2. Beth,
    This is a wonderful post. My mother is caring for my grandmother right now. She was living with my Nana for about a year but it was extremely stressful. Nana has some serious health issues, one of which is passing out to the point where she falls flat on her face, drops down onto furniture and looks as though she’s been beaten up. We don’t know what causes this but it happened several times over the course of a year. A sudden drop in blood pressure is thought to be the cause but it’s not definite. She has some other issues as well, mini-strokes, heart issues, and kidney problems all of which were not being managed well by her former doctor. The first thing my mother did was assume responsibility of Nana’s health care and changed doctors. The new doctor while not as warm as her former doctor is much better at treating her ailments. He may be more curt or brusque with common conversation BUT he’s phenomenal with treatments, tests, medications, and keeping Nana, who is 93 years old, well! She is doing much better, she’s more alert, some of the ailments that were plaguing her seem to be less intrusive these days. She also hasn’t had a passing episode in well over a year, knock on wood!
    My mother, however, spent the past year suffering from grave depression, living back at her mother’s small, 2 bedroom condo, while still maintaining a home of her own and caring for my disabled sister. During this time my mother, spilled boiling hot soup on her thigh and suffered 2nd to possible 3rd degree burns. That burn then became infected. As the burn infection was so horrific she had to take intravenous antibiotics which then caused a horrible stomach infection. She lost 30 pounds in a few weeks. She could have died from the infection.
    She realized that the spilled soup was a cause of her anxiety and jitters from being sole care giver to my Nana. I don’t want to bore you with too many of the details as I’m sure you know EVERYTHING that is involved in caring for someone, from health issues, doctors, medical decisions to financial responsibility…
    My husband is a technology wizard and he was able to come up with an affordable and excellent solution to the constant ‘watching’ of my Nana. We installed a 24 hour camera that allowed my mother to move back into her own home, a mere 7 minutes from my Nana’s home.
    The camera is wireless and through an internet feed and DNS protocol server transmit to my mother’s home computer. My mother can check in on Nana at time of day or night. The camera is movable and spans the living areas which Nana frequents. Being that Nana has a small condo, it’s easy to see her in any room. The bathroom and bedroom are not hooked up for obvious reasons but there is enough common sense to tell if she hasn’t come out of either room for any period of time. It’s not the perfect solution but we are dealing with limited financial resources and 24 hr. care-giving by someone else is not possible.
    We’ve been doing this for 6 months now and it has worked fabulously. It has given my mother her sense of self back and my Nana still maintains some independence while still being care for. Nana isn’t so bad off that she needs help dressing, eating, using the restroom etc but she has just enough health risks that something was necessary.
    Care giving is not an easy thing to undertake especially if you are also care giving for other family members at the same time.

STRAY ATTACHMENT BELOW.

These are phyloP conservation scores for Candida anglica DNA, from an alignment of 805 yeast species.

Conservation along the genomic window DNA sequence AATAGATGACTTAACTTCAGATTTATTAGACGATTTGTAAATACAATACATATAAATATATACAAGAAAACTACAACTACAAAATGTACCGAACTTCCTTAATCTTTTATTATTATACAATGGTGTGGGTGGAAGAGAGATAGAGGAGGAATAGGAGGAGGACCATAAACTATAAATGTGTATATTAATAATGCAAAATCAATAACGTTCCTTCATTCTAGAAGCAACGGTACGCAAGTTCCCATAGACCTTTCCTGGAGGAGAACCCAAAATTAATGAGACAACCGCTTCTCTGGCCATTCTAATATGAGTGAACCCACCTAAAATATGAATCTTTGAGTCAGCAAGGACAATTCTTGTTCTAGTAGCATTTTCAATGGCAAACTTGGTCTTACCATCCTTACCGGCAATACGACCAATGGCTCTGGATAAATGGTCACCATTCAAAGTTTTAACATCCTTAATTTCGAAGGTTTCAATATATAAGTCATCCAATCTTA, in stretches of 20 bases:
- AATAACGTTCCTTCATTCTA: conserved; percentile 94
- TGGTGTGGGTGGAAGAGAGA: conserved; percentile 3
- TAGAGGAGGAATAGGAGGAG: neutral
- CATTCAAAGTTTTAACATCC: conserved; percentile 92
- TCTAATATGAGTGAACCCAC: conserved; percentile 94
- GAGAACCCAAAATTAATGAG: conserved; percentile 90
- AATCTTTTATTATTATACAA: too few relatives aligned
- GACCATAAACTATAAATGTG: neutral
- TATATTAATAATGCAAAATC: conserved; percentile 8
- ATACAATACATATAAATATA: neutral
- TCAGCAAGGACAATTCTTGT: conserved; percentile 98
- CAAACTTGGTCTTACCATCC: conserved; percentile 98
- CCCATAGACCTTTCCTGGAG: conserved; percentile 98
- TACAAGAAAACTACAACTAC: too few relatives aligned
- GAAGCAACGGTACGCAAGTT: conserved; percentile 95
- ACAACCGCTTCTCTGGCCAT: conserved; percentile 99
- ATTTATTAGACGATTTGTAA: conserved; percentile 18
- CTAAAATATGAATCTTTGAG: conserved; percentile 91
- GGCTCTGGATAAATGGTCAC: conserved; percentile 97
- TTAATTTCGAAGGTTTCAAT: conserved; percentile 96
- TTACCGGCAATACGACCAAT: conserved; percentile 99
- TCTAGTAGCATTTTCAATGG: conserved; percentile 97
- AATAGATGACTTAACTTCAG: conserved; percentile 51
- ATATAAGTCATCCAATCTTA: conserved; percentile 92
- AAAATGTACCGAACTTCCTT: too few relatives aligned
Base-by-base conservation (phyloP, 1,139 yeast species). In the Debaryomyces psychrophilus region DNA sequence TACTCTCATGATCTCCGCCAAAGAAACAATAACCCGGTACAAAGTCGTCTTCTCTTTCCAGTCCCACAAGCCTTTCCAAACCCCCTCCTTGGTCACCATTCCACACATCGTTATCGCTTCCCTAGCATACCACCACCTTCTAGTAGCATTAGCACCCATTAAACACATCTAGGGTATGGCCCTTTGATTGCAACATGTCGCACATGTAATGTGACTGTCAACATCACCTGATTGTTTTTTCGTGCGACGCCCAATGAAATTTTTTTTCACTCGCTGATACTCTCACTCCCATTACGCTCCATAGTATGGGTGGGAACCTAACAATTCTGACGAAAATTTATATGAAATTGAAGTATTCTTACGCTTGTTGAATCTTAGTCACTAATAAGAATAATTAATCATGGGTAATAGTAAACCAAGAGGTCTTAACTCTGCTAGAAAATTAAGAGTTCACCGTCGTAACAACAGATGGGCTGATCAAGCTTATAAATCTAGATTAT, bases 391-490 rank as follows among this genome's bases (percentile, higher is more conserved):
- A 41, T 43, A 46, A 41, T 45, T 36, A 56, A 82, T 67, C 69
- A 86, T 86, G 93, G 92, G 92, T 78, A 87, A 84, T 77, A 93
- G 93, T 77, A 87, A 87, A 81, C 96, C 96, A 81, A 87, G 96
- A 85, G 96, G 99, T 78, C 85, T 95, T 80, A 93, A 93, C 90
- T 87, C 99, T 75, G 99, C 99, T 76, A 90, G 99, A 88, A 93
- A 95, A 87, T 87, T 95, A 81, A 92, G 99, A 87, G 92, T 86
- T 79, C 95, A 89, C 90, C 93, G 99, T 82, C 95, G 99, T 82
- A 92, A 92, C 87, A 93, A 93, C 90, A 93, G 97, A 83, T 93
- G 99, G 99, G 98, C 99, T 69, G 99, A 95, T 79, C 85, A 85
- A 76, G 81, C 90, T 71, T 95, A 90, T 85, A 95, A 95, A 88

Thank you for your post and expressing the importance in still maintaining your sense of self.

    • Dear Natalie,
      Your comments are so loving. I can see how worried you have been about both your mother and your grandmother. The solutions that you have found, the new doctor, the DNS protocol server, certainly have improved life for both of these women that you love. And because of your own health issues, that relieves stress on your behalf.
      We are all so connected and want to reach out and help when we can. But sometimes we have to pull back and realize that in order to hold up others, we also have to hold up ourselves. Some people may call this selfishness, but your mother’s situation illustrates it perfectly. I am so glad she is doing better, back in her condo and having some time for herself.
      Thanks for being the caring loving daughter, granddaughter that you are. We all hope as we age, that there will be someone like you there to love us and help us.
      Beth

  3. Hi Beth. I can really relate to “As a daughter, wife, and nurse I really don’t question the roles I need to play right now. I can’t. I give as much as I can every day …” I remember when caring for Kris there was a hard stop when it came to where my thoughts would go. A profound focus came into my life. For you it’s probably even more so with having to be thinking of both your mother and husband. How you do all that, write and handle your job is just nothing short of astonishing to me. I can’t say “God bless you” because you obviously already are.

    • I just came in from walking on a beautiful sunlit day, listening to music on my Ipod and periodically breaking down and softly crying behind my sunglasses. And then I come home to write some thoughts down and there is you so kind comment. I teared up again.

      Yes, I think I am blessed. My husband is strong and funny and dealing with this in an amazing way. He says he’s a peace with it, no matter what happens, but I am fiercely holding on to beginning the clinical trial, getting his bone marrow in order, so that he can live and live and we can be together. But I know you went through all of this–so, your support, your understanding of where I am underlines that I am blessed.
      Thank you, IJ, for getting me. It helps, it truly does. Beth